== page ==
• Such sea turtle species include the loggerhead sea turtle, hawksbill sea turtle, green sea turtle, leatherback turtle, Atlantic ridley, and olive ridley.
  • Some of these sea turtle species are endangered.
  • Conservation efforts are undertaken by governments and independent organizations to make people aware of these endangered species and ways of saving their lives in case of any sightings.
  • There are around 170 species of amphibians around the Caribbean islands.
  • Most of these species are endemic to the area.
  • Not only this, but the Caribbean islands are also home to around 600 species of birds, a large chunk of which are endemic to the land.

The Caribbean Sea's Ecosystem

The Caribbean Sea and the Caribbean islands are much more than just palm trees and the beautiful climate.

  • The Caribbean is located in the eastern part of Central America, to the southeast of the Gulf of Mexico and the north of South America.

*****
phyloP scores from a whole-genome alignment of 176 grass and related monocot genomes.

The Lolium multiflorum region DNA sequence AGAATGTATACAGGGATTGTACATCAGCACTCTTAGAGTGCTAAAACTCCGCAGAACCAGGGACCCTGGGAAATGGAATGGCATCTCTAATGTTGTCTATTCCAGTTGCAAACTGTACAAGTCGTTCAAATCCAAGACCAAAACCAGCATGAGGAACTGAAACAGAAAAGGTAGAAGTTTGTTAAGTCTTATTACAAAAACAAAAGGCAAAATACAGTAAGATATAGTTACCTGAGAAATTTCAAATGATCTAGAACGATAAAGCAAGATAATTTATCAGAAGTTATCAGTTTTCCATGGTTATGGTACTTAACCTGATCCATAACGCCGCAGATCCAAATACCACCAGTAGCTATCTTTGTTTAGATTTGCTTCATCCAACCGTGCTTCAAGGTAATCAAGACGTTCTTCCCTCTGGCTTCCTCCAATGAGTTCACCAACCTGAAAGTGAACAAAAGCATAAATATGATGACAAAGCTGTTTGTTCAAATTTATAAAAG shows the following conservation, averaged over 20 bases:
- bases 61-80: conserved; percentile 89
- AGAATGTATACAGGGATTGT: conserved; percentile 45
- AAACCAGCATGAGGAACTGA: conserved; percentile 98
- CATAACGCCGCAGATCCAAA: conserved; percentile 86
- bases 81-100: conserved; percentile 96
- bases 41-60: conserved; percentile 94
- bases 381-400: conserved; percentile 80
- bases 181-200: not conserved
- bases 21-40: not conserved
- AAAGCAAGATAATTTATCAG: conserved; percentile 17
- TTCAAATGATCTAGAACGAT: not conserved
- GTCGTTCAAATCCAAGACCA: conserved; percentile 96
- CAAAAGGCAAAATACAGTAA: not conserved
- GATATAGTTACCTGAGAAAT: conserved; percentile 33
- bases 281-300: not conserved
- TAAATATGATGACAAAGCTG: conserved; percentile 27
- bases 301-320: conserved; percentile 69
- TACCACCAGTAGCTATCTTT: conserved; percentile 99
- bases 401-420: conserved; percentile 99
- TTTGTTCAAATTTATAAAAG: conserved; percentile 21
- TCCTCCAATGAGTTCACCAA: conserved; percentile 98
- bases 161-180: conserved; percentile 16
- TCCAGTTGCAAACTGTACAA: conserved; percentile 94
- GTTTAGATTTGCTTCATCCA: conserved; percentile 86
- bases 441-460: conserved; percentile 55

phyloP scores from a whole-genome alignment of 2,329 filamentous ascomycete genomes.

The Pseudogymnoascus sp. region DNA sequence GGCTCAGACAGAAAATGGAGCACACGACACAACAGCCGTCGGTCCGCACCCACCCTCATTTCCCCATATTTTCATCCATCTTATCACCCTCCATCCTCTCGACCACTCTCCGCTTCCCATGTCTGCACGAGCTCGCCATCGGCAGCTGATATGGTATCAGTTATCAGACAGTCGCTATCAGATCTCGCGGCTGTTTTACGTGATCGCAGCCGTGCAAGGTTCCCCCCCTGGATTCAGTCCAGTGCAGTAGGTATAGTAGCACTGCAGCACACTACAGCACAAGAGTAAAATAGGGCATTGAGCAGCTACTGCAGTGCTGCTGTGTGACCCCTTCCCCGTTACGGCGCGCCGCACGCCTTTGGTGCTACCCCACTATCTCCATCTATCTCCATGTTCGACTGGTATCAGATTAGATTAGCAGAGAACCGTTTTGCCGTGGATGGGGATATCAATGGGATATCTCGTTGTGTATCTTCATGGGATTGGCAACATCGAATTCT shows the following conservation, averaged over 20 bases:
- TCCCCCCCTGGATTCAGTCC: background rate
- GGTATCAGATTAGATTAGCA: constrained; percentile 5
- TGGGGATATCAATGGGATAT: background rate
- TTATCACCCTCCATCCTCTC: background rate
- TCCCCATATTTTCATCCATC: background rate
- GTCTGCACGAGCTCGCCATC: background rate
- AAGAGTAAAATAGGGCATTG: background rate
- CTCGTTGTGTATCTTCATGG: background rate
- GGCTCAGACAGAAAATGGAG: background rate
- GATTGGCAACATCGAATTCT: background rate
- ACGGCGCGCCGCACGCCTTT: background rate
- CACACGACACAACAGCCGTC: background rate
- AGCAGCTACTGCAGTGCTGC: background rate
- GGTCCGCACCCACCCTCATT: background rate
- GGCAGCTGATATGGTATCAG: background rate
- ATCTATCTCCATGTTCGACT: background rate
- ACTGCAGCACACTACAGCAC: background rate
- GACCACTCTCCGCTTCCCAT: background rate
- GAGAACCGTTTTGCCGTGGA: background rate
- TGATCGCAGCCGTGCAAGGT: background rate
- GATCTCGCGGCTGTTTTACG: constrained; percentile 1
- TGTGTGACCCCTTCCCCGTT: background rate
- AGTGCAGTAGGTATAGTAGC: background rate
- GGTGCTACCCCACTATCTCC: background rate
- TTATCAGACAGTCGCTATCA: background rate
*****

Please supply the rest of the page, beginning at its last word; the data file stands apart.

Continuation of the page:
• The most important part of the Caribbean ecosystem is the coral reefs.
  • The Caribbean coral reefs run along the coastlines of places such as the Dominican Republic and are very important for the economy of these islands.
  • These coral reefs are important for the maintenance of marine life and are an essential element in tourist activities such as diving and fishing.
  • There are many conservation efforts that are underway in order to make sure that the coral reefs of the Caribbean Sea are guarded against further damage.
  • One of the greatest threats to this ecosystem is global warming.
  • With the increasing temperature of the Caribbean waters, the coral reefs have less and less to feed on and are therefore getting bleached.
  • Another factor that threatens the ecosystem is the pollution of the Caribbean waters by waste from South America and Central America.
Written By
Shirin Biswas

Shirin is a writer at Kidadl. She previously worked as an English teacher, and as an editor at Quizzy. While working at Big Books Publishing, she edited study guides for children. Shirin has a degree in English from Amity University, Noida, and has won awards for oratory, acting, and creative writing.